3 Ways to Increase Your Value

Without sounding like a scammy internet guru here, I’m going to let a not so secretive secret out in the open.

There are ways that I have personally proven my value to employers (and teachers in school), and I have been compensated for it.

Now, in the case of being in school… There are no raises, there are no tricks to get teachers to grade you better than you deserve, but having good character traits will keep you (and those associated with you) out of trouble sometimes, even if you deserve it.

These tips will improve your status with just about anybody you see daily…


Your loved ones, spouse, friends and family.

Your boss (if you have one)

Your customers! (everyone has these, whether you acknowledge it or not)

What am I rambling about here? Check out the tips below!

Tip #1: Always GIVE first, and do so without expectation

This is where YOU provide the value. It’s important to establish your own internal standard.

How do we satisfy our own internal need for achievement?

Personally, I take pride in everything that I do, and I typically surround myself with like-minded people.

I get work on time every day, act attentively to any requests made of me, and always put in the effort. Not because I’m trying to suck up to the boss though.

I’m more concerned with what I think of myself, rather than the opinion of others.

I value my own integrity, and I am sure to protect it.

How you do one thing is how you do everything.

Remember that phrase forever.

Remember it when you’re sweeping the floor at work.

Remember it while you’re doing a chore that’s not yours to do today.

Remember it when you’re speaking to customers in a professional AND casual manner.

Also, don’t expect anything in return for “extra effort”.

In fact, don’t even call it EXTRA effort… Consider it a new standard for yourself, and hold yourself to it.

That is how you level up.

Don’t adopt the mentality of expecting praise before making improvements. You have to put forth the effort without expectation. That means, you’ll have to continually put forth the same effort, regardless of compensation.

We are not entitled to something, simply because we dream it up and convince ourselves we are.

Earn your own self-respect, put in the effort, and the universe will work out the details.

Don’t work for the raise, work for yourself, and chances are you’ll be compensated in more ways than just financially.

Always give first, and do so without expectation.

Tip #2: Listen when others speak

It seems to be an ancient art, lost among texts and emails.

When you use the features attached to your head in the right proportions (2 ears compared to 1 mouth), you’ll find that doors will open up for you.

You can learn so much about another person by paying attention to them. This is not a manipulative tactic in order to get what you want from people either.

This is an exchange; people want to be understood, and be given attention. You want to improve your sales, your marriage, friendship, your pay rate.

If nothing else, practice this tip repeatedly and you’ll see results immediately. By tuning in to others and listening to understand instead of listening to respond, you’ll begin to read people. Reading people in another valuable skill to hone.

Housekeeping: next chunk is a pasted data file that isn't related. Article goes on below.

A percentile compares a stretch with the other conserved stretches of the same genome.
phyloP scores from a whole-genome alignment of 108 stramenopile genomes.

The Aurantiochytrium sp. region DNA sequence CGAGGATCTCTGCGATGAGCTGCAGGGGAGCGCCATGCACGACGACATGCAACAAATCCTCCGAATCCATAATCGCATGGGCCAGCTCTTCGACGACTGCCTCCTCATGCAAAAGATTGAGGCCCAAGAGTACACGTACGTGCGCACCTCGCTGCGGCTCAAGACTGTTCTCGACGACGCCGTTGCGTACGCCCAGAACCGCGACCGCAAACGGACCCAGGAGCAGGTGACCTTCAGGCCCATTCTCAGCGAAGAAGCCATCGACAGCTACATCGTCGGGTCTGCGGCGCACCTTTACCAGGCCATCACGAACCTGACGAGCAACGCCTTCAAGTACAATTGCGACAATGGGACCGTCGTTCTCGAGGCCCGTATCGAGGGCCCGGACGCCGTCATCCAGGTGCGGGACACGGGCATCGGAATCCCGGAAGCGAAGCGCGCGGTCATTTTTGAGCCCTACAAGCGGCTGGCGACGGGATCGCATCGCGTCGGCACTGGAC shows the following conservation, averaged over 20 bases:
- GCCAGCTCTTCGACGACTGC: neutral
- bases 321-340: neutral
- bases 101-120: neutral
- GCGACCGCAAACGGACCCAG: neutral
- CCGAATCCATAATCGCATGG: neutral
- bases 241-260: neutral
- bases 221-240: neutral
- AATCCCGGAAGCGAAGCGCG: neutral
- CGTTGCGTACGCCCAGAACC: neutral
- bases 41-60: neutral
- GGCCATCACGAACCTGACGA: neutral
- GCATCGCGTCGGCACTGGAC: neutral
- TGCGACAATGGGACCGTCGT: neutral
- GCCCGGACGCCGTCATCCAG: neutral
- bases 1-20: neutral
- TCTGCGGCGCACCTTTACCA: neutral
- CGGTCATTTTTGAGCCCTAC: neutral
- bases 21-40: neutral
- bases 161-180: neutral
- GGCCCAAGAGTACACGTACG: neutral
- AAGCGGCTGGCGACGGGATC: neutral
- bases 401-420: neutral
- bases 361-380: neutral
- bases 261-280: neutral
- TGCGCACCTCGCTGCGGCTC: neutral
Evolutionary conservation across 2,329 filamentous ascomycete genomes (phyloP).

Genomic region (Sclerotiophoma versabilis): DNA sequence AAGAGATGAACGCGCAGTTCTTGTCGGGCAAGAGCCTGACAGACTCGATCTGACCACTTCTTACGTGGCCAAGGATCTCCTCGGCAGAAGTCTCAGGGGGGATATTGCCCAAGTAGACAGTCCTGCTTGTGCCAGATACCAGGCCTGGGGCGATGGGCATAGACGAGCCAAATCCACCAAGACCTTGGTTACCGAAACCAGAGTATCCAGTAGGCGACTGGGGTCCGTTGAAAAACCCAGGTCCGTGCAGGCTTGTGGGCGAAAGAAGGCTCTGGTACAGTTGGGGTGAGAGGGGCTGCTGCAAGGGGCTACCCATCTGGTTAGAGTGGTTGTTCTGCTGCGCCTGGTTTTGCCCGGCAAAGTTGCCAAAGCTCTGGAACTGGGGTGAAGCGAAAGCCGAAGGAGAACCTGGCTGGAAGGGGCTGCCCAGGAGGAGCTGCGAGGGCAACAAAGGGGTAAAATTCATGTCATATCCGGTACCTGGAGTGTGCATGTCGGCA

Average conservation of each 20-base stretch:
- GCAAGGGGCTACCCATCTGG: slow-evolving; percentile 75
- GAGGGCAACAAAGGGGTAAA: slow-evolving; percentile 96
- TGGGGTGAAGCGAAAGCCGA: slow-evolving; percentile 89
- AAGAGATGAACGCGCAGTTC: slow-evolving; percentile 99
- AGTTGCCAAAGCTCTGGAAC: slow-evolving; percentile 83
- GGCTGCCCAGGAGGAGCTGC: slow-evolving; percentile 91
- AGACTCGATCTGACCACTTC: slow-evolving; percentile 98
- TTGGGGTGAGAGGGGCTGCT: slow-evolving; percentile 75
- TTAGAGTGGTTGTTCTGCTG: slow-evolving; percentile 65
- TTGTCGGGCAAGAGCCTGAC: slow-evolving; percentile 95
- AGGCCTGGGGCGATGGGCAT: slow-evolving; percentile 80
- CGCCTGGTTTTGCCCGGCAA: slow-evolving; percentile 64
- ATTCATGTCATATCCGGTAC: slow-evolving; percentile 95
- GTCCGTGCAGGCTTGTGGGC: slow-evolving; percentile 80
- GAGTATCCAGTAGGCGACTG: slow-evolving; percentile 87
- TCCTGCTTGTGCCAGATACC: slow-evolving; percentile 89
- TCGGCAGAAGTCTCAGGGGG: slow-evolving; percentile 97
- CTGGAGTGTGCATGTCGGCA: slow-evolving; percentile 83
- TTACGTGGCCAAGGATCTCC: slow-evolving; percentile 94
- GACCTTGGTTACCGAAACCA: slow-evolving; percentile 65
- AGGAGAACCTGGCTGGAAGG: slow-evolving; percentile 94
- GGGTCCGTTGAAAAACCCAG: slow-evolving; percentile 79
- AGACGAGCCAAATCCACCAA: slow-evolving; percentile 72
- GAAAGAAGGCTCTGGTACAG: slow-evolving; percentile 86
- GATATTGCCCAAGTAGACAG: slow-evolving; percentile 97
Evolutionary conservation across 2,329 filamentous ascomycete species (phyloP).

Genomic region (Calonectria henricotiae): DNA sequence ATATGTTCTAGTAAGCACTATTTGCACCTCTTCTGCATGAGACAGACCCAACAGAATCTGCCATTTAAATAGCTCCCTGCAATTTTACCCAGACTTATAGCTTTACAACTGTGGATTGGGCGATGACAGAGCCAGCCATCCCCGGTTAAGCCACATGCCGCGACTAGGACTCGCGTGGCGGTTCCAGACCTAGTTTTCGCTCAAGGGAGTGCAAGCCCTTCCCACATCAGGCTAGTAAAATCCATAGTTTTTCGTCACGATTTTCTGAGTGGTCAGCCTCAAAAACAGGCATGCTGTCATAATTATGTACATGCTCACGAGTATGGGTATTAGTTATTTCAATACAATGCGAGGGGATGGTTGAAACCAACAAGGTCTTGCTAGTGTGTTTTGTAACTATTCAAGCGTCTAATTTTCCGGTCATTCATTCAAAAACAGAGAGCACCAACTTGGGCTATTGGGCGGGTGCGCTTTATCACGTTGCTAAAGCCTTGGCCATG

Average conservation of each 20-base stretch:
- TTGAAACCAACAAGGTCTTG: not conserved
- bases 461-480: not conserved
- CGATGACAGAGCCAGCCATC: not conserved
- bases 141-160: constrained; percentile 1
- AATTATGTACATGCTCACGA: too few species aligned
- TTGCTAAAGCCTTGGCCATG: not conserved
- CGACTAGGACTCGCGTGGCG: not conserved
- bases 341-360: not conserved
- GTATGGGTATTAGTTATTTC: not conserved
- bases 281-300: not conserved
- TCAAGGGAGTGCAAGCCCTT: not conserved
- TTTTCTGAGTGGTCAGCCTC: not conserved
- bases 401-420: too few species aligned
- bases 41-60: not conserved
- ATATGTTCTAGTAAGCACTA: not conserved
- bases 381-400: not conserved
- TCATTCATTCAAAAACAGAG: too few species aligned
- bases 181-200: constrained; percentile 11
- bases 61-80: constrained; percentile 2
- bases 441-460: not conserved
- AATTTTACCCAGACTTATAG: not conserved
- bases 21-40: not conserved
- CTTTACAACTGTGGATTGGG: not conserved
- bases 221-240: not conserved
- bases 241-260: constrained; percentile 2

Listen when others speak.

Tip# 3: Solve problems for people, don’t just sell them your junk

This is not just for sales.

There’s a good sales analogy coming right up though!

“Don’t make a key, then go around finding a lock to open with it” – Seth Godin.

What that means is, don’t create a solution and then look for a problem to solve. That won’t get you very far.

Utilizing tip #2, we can listen to people we’re interacting with.

During this exchange we can determine what their needs are, any pain points they may have, and then develop a solution that is custom-tailored to their problems.

Utilizing tip #1, now that we know what problem the other person is having (spouse, boss, customer, etc), we can GIVE them value. Don’t jump right out and sell them on something in order to just make the sale.

If your wife/husband complains about always having to do the dishes (and you listened), don’t sell your spouse on a dishwasher purchase.

Now, the problem isn’t that they always have to do dishes. The problem is that they want some help doing them.

First, provide some value by doing the dishes yourself, research some dishwashers and come up with a way to show off the best model in the right price range.

Say something like “I have been looking into dish washers recently, and this is what I’ve found”. Boom. Value provided, AND you washed the dishes yourself which should have put the other person out of defensive mode and into “hey, we could really use the time we’d save with a dishwasher doing something together”.

You get more time with your spouse, your dishes are clean, and everyone wins.

Solve problems for people, don’t just sell them your junk.

Bonus Content

If you’re looking to improve your people skills for work, for leisure, for relationships… It would benefit you to find a mentor who has some pointers.

Luckily, the least expensive option would be a mentor in print.

Yeah, I’m talking about a book that is loaded with information that would benefit every person interested in self improvement.

This book, written by a brilliant man who was born in Missouri in 1988, and died in NY in 1955 is a collection of his greatest lessons learned through a lifetime of studying people through first hand interactions and interviews.

I may be selling you right now on using the above tips. I’m also selling you on buying a book that’s going to help even more. But, I’ve provided the value to back up the request for you to purchase the book above.

Only buy the book if you want to invest in yourself. Just remember, you’re worth the investment.

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